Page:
This week's episode of The Walking Dead picks up right where we left off before the hiatus, with the Dixon brothers in a kill-or-be-killed gladiator match in Woodbury. A guerrilla attack by the prison crew ushers Merle and Daryl safely out of that situation, and then Daryl promptly packs up and leaves with Merle. I guess we all expected as much, but everyone else seems rather surprised. I know he'll be back, and I think the show is establishing an interesting dynamic in which Daryl will be torn between his "code" and his morality, but all of that will have to come later. We don't get much time with the Dixon brothers this week, and the episode's a little less fun for it.
Instead we spend lots of time in Woodbury, which feels rather lamer without Merle there declassing up the joint. I...I just have no idea what the fuck Andrea is up to now. Andrea's past loyalty to The Governor and Woodbury could be explained by ignorance, but now that she knows The Gov's most diabolical potential and knows that he kept her friends from her, it makes exactly no sense that she stubbornly demands to stay where no one wants her. Andrea's supposedly inspiring speech to Woodbury's citizens rang hollow and bland. I think Laurie Holden's a solid actress, but she is subject to some excruciating writing. Andrea has no reasonable motivations for any decision she makes. She has nothing of interest or substance to her.
Neither does Michonne, unfortunately. Her silent, scowly few minutes at the beginning of "The Suicide King" reinforced how little this show understands its own character. Michonne has no plan, no cause. Maggie, Beth and Sasha are all similarly victim to the fact that The Walking Dead has no idea how to write women (here's a hint - write them like people!), just existing as sweet, pretty backdrops. Christ knows Lori was hardly a fully dimensional character. And of course, one could say that none of the men on the show are written that well, either, and while that's somewhat true, they're miles above the ladies. Glenn, Herschel, The Governor, the Dixons - even Tyreese, who's brand new and Rick, whom I despise - are all written with more texture and depth than the women on this show.
So thank lord for Carol. We could really use more of this character, and who would have thought anyone might ever say that after an entire season of her sniffling about and yelling "Sophia!" through every episode last year. She tells Beth, "I'm hardly the woman I was a year ago," to which I add a hearty "Amen." Carol has become strong and nuanced, legitimately compelling. Her exchange with Carl this week was touching, and makes a lot of sense as she's now without a child and he's without a mother. She makes Carl and Beth more interesting simply by virtue of opening up to them. She vows that she would never leave with Ed, her abusive husband of S1, if he showed up at her door, but she doesn't blame Daryl for doing just that with Merle. "He has his code, and the world needs more men like that." It's true. And this show needs more women like Carol.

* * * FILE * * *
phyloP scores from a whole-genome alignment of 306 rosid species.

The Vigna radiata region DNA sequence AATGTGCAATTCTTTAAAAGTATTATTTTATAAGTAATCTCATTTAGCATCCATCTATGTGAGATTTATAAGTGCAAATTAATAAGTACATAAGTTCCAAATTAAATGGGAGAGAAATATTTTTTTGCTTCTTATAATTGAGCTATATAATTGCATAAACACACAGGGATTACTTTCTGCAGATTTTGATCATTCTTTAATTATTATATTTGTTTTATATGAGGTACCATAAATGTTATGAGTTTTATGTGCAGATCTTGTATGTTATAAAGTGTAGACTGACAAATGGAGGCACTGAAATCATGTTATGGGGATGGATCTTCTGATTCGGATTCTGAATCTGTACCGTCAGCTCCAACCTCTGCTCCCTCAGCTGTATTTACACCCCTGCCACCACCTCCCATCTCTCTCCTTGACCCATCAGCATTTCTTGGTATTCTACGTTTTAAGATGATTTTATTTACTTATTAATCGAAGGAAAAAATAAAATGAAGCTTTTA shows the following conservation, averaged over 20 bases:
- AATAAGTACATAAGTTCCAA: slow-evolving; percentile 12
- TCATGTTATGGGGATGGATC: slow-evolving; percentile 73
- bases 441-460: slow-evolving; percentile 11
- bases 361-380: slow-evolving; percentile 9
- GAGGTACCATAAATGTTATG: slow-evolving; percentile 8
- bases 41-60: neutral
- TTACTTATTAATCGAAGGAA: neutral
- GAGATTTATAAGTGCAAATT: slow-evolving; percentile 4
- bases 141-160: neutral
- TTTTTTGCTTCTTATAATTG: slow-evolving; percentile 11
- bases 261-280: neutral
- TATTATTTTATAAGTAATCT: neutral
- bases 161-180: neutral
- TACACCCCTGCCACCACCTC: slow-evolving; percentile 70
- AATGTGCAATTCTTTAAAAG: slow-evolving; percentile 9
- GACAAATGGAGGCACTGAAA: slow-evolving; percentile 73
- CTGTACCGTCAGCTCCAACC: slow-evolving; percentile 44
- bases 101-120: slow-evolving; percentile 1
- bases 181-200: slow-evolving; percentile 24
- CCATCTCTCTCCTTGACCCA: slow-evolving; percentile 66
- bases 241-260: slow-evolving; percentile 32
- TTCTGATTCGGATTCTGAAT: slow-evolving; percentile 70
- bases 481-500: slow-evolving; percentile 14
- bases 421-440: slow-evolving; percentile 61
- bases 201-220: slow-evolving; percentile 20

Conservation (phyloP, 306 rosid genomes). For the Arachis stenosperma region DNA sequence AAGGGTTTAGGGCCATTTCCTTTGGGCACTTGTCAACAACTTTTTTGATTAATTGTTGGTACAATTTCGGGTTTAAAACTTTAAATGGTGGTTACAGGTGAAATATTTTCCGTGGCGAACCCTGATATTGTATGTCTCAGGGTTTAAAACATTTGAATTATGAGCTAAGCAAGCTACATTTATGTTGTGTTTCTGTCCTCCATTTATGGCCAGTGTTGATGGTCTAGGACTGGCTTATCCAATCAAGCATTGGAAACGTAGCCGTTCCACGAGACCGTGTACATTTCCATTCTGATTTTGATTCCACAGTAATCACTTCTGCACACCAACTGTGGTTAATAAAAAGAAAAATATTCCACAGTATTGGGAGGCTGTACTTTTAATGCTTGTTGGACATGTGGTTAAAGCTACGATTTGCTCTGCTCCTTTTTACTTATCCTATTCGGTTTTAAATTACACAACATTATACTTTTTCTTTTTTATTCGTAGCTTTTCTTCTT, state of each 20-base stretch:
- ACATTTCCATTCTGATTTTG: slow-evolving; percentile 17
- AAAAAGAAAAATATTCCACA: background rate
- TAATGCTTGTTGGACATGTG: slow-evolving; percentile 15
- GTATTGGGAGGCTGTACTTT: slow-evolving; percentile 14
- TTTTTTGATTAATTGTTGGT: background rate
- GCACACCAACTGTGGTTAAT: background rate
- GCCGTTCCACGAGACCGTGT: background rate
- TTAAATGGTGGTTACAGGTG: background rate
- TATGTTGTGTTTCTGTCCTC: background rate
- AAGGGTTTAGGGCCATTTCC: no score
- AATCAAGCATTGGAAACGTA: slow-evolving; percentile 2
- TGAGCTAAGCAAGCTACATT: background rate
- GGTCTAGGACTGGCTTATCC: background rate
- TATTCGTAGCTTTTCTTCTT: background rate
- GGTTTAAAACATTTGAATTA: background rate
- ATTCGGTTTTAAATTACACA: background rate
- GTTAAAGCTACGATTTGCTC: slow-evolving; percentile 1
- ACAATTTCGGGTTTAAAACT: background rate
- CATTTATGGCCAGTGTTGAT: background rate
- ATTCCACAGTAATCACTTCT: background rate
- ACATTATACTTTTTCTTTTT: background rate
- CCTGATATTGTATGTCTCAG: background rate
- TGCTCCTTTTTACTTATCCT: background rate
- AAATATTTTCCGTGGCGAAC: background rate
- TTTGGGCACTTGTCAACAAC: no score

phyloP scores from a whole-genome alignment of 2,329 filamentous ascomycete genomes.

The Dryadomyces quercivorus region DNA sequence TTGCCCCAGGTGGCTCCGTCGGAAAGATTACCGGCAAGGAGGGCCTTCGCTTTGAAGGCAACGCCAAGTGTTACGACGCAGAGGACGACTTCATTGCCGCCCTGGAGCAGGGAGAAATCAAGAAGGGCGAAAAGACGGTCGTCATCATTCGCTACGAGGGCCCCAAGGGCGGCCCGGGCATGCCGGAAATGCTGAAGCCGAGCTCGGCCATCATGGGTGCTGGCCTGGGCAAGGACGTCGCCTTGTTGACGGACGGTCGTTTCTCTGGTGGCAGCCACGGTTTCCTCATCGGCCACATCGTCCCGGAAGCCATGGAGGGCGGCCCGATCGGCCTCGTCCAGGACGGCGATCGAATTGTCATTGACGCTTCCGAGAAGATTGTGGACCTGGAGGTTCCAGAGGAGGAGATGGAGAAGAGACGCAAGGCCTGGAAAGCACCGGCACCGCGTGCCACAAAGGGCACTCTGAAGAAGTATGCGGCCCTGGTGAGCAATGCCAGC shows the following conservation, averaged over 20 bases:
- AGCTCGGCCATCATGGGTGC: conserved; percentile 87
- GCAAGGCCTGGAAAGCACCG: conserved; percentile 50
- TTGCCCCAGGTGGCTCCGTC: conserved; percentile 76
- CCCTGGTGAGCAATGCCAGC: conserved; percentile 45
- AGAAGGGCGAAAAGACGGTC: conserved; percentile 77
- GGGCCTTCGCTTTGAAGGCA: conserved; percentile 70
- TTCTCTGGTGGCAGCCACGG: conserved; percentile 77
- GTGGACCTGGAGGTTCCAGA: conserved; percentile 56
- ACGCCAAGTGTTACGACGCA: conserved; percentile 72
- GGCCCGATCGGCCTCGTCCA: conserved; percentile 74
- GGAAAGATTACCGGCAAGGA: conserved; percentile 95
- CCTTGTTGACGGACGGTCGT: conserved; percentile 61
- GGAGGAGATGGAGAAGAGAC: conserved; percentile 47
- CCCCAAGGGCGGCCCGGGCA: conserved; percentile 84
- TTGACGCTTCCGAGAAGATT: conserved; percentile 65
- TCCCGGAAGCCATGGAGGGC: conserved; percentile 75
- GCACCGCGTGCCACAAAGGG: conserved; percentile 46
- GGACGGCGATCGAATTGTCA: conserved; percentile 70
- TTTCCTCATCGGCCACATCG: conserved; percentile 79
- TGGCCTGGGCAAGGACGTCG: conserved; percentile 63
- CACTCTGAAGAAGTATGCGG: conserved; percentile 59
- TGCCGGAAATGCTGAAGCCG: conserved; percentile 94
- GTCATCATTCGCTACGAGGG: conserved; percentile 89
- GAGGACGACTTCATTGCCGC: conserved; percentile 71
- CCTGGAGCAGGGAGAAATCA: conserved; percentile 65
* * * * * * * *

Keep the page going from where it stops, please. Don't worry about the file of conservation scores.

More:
Glenn has a strong scene, also, this week, as he loses his temper at Rick for the loss of Daryl and the fact that The Governor still lives after what he did to Maggie. I've always liked Steven Yeun's performance but I've never thought the show gave him enough to do. If he begins to take up the mantle that Rick is leaving so unguarded, I could seriously dig it.
Because, yeah, Rick is losing control. Just as we think the exchange with Tyreese's group is going to end well for everyone, Rick sees a vision of Lori in white and completely unravels. After the crazy phone and his vision of Shane, I think we can gather that Rick's spiraling. It's not a great time for The Governor to plot vengeance and for Daryl to be elsewhere. It's going to be up to Carol, Glenn and Tyreese to protect the prison, or none of the rest of these yahoos have a shot in hell.
Over the hiatus we learned that showrunner Glen Mazzara, who has guided The Walking Dead through its strongest season yet, split over creative differences with AMC and executive producer Robert Kirkman. The remaining episodes of the season were run by Mazzara, so I don't know if we'll see a big difference in quality in the latter half of S3, but I'm very curious what the hell is going on behind the scenes of The Walking Dead and not a little discouraged about the direction it will take next season. If AMC is unhappy with the direction Mazzara has taken this show, then I think we have very different ideas of what works in The Walking Dead.
Tune back in next week as Henri takes the TV Talk wheel. Henri, can you even stand any of the women on this show other than Carol? What do you think will come of Rick's latest episode? Do you think Daryl exhibited loyalty or weakness by leaving with Merle?